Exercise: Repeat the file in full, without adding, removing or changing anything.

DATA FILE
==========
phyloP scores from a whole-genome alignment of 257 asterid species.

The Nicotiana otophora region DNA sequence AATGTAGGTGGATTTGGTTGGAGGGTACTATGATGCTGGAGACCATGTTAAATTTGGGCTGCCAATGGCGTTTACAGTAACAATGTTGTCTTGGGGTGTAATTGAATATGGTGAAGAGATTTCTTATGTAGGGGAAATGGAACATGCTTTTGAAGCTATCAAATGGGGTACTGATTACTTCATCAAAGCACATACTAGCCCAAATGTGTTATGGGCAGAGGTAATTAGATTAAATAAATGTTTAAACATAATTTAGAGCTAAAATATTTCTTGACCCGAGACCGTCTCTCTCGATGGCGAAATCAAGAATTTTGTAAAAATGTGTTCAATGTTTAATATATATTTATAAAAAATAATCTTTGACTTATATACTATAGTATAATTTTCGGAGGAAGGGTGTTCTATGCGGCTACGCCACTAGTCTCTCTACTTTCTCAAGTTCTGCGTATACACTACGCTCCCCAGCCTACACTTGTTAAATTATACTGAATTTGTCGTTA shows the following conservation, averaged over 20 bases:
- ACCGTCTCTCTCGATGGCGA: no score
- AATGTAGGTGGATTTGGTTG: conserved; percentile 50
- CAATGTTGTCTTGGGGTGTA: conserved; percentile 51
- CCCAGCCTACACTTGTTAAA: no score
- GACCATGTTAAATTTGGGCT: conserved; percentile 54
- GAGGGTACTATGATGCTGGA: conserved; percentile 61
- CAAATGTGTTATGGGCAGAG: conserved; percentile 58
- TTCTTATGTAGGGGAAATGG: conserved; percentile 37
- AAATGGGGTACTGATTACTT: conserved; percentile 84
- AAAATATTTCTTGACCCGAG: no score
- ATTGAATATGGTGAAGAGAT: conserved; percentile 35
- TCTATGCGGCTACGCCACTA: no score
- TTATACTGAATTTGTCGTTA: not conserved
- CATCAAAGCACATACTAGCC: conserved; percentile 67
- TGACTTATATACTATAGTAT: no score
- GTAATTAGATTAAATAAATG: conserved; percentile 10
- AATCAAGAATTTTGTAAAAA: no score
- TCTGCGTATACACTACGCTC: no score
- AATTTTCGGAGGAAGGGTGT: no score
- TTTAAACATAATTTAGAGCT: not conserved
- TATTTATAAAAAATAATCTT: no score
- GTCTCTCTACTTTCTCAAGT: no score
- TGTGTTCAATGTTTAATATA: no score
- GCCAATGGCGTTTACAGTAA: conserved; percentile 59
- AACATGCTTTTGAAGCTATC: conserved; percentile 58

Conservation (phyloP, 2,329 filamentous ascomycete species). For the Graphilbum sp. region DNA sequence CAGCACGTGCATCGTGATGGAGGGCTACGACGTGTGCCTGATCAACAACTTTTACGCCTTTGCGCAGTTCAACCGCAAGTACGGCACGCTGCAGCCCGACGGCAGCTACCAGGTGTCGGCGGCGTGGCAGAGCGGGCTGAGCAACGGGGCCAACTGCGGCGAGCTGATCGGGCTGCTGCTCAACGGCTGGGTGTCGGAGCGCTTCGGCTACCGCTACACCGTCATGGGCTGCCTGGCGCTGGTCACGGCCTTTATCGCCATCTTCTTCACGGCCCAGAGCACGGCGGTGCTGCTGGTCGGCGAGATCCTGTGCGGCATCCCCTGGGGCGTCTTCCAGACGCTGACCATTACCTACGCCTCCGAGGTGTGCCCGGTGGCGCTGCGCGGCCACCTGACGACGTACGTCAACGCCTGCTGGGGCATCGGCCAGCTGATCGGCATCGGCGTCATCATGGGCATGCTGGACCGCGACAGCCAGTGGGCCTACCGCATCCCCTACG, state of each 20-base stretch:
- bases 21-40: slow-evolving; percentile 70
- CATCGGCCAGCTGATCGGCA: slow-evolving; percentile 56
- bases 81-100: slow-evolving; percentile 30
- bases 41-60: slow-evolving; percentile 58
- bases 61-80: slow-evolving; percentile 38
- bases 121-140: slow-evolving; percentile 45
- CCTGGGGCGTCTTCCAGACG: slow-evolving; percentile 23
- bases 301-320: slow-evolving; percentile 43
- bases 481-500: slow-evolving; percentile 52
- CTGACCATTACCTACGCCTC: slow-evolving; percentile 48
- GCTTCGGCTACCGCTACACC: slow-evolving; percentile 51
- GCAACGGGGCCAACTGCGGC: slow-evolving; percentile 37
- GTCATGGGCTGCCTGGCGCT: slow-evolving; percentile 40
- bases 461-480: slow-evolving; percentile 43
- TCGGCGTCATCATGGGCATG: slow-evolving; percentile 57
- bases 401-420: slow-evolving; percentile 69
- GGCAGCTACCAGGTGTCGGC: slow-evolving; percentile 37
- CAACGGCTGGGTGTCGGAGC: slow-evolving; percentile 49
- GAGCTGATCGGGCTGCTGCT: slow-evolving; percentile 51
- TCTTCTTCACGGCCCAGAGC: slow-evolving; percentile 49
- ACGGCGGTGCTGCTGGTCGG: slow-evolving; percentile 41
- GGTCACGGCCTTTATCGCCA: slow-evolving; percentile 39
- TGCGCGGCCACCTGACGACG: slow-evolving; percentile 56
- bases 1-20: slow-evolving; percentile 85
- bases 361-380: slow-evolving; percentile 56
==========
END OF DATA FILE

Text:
phyloP scores from a whole-genome alignment of 257 asterid species.

The Nicotiana otophora region DNA sequence AATGTAGGTGGATTTGGTTGGAGGGTACTATGATGCTGGAGACCATGTTAAATTTGGGCTGCCAATGGCGTTTACAGTAACAATGTTGTCTTGGGGTGTAATTGAATATGGTGAAGAGATTTCTTATGTAGGGGAAATGGAACATGCTTTTGAAGCTATCAAATGGGGTACTGATTACTTCATCAAAGCACATACTAGCCCAAATGTGTTATGGGCAGAGGTAATTAGATTAAATAAATGTTTAAACATAATTTAGAGCTAAAATATTTCTTGACCCGAGACCGTCTCTCTCGATGGCGAAATCAAGAATTTTGTAAAAATGTGTTCAATGTTTAATATATATTTATAAAAAATAATCTTTGACTTATATACTATAGTATAATTTTCGGAGGAAGGGTGTTCTATGCGGCTACGCCACTAGTCTCTCTACTTTCTCAAGTTCTGCGTATACACTACGCTCCCCAGCCTACACTTGTTAAATTATACTGAATTTGTCGTTA shows the following conservation, averaged over 20 bases:
- ACCGTCTCTCTCGATGGCGA: no score
- AATGTAGGTGGATTTGGTTG: conserved; percentile 50
- CAATGTTGTCTTGGGGTGTA: conserved; percentile 51
- CCCAGCCTACACTTGTTAAA: no score
- GACCATGTTAAATTTGGGCT: conserved; percentile 54
- GAGGGTACTATGATGCTGGA: conserved; percentile 61
- CAAATGTGTTATGGGCAGAG: conserved; percentile 58
- TTCTTATGTAGGGGAAATGG: conserved; percentile 37
- AAATGGGGTACTGATTACTT: conserved; percentile 84
- AAAATATTTCTTGACCCGAG: no score
- ATTGAATATGGTGAAGAGAT: conserved; percentile 35
- TCTATGCGGCTACGCCACTA: no score
- TTATACTGAATTTGTCGTTA: not conserved
- CATCAAAGCACATACTAGCC: conserved; percentile 67
- TGACTTATATACTATAGTAT: no score
- GTAATTAGATTAAATAAATG: conserved; percentile 10
- AATCAAGAATTTTGTAAAAA: no score
- TCTGCGTATACACTACGCTC: no score
- AATTTTCGGAGGAAGGGTGT: no score
- TTTAAACATAATTTAGAGCT: not conserved
- TATTTATAAAAAATAATCTT: no score
- GTCTCTCTACTTTCTCAAGT: no score
- TGTGTTCAATGTTTAATATA: no score
- GCCAATGGCGTTTACAGTAA: conserved; percentile 59
- AACATGCTTTTGAAGCTATC: conserved; percentile 58

Conservation (phyloP, 2,329 filamentous ascomycete species). For the Graphilbum sp. region DNA sequence CAGCACGTGCATCGTGATGGAGGGCTACGACGTGTGCCTGATCAACAACTTTTACGCCTTTGCGCAGTTCAACCGCAAGTACGGCACGCTGCAGCCCGACGGCAGCTACCAGGTGTCGGCGGCGTGGCAGAGCGGGCTGAGCAACGGGGCCAACTGCGGCGAGCTGATCGGGCTGCTGCTCAACGGCTGGGTGTCGGAGCGCTTCGGCTACCGCTACACCGTCATGGGCTGCCTGGCGCTGGTCACGGCCTTTATCGCCATCTTCTTCACGGCCCAGAGCACGGCGGTGCTGCTGGTCGGCGAGATCCTGTGCGGCATCCCCTGGGGCGTCTTCCAGACGCTGACCATTACCTACGCCTCCGAGGTGTGCCCGGTGGCGCTGCGCGGCCACCTGACGACGTACGTCAACGCCTGCTGGGGCATCGGCCAGCTGATCGGCATCGGCGTCATCATGGGCATGCTGGACCGCGACAGCCAGTGGGCCTACCGCATCCCCTACG, state of each 20-base stretch:
- bases 21-40: slow-evolving; percentile 70
- CATCGGCCAGCTGATCGGCA: slow-evolving; percentile 56
- bases 81-100: slow-evolving; percentile 30
- bases 41-60: slow-evolving; percentile 58
- bases 61-80: slow-evolving; percentile 38
- bases 121-140: slow-evolving; percentile 45
- CCTGGGGCGTCTTCCAGACG: slow-evolving; percentile 23
- bases 301-320: slow-evolving; percentile 43
- bases 481-500: slow-evolving; percentile 52
- CTGACCATTACCTACGCCTC: slow-evolving; percentile 48
- GCTTCGGCTACCGCTACACC: slow-evolving; percentile 51
- GCAACGGGGCCAACTGCGGC: slow-evolving; percentile 37
- GTCATGGGCTGCCTGGCGCT: slow-evolving; percentile 40
- bases 461-480: slow-evolving; percentile 43
- TCGGCGTCATCATGGGCATG: slow-evolving; percentile 57
- bases 401-420: slow-evolving; percentile 69
- GGCAGCTACCAGGTGTCGGC: slow-evolving; percentile 37
- CAACGGCTGGGTGTCGGAGC: slow-evolving; percentile 49
- GAGCTGATCGGGCTGCTGCT: slow-evolving; percentile 51
- TCTTCTTCACGGCCCAGAGC: slow-evolving; percentile 49
- ACGGCGGTGCTGCTGGTCGG: slow-evolving; percentile 41
- GGTCACGGCCTTTATCGCCA: slow-evolving; percentile 39
- TGCGCGGCCACCTGACGACG: slow-evolving; percentile 56
- bases 1-20: slow-evolving; percentile 85
- bases 361-380: slow-evolving; percentile 56